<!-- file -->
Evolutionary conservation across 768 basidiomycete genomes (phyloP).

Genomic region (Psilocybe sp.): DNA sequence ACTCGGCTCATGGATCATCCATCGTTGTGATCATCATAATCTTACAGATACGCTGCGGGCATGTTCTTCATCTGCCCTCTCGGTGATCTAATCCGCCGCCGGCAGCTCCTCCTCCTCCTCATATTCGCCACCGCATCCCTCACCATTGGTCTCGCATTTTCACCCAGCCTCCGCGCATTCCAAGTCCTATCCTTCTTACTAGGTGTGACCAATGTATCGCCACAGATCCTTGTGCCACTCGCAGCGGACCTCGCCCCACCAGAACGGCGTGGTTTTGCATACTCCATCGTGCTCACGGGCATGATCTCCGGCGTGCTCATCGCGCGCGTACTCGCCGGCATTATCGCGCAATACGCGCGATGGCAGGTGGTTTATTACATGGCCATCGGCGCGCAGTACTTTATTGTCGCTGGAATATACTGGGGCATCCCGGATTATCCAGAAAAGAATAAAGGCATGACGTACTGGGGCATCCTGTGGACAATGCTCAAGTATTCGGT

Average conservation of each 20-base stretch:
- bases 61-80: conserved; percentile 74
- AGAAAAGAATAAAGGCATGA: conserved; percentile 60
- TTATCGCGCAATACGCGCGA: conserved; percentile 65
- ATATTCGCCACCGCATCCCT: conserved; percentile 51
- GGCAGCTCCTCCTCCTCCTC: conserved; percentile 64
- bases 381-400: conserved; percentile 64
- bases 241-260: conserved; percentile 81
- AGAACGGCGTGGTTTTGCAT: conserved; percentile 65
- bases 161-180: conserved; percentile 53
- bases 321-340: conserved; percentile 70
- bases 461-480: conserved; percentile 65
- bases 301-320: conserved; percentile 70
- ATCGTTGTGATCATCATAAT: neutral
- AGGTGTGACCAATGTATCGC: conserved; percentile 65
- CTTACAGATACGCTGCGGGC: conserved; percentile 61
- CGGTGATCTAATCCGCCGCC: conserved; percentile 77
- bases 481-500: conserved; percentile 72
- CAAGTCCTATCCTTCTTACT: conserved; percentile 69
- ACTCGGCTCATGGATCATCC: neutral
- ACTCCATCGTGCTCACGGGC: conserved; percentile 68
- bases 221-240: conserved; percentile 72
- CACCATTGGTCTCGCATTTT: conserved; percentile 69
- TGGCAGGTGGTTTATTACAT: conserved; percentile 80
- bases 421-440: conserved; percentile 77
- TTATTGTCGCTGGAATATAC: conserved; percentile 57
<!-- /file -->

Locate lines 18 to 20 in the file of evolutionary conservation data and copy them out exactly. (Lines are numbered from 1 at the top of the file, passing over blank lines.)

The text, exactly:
- CTTACAGATACGCTGCGGGC: conserved; percentile 61
- CGGTGATCTAATCCGCCGCC: conserved; percentile 77
- bases 481-500: conserved; percentile 72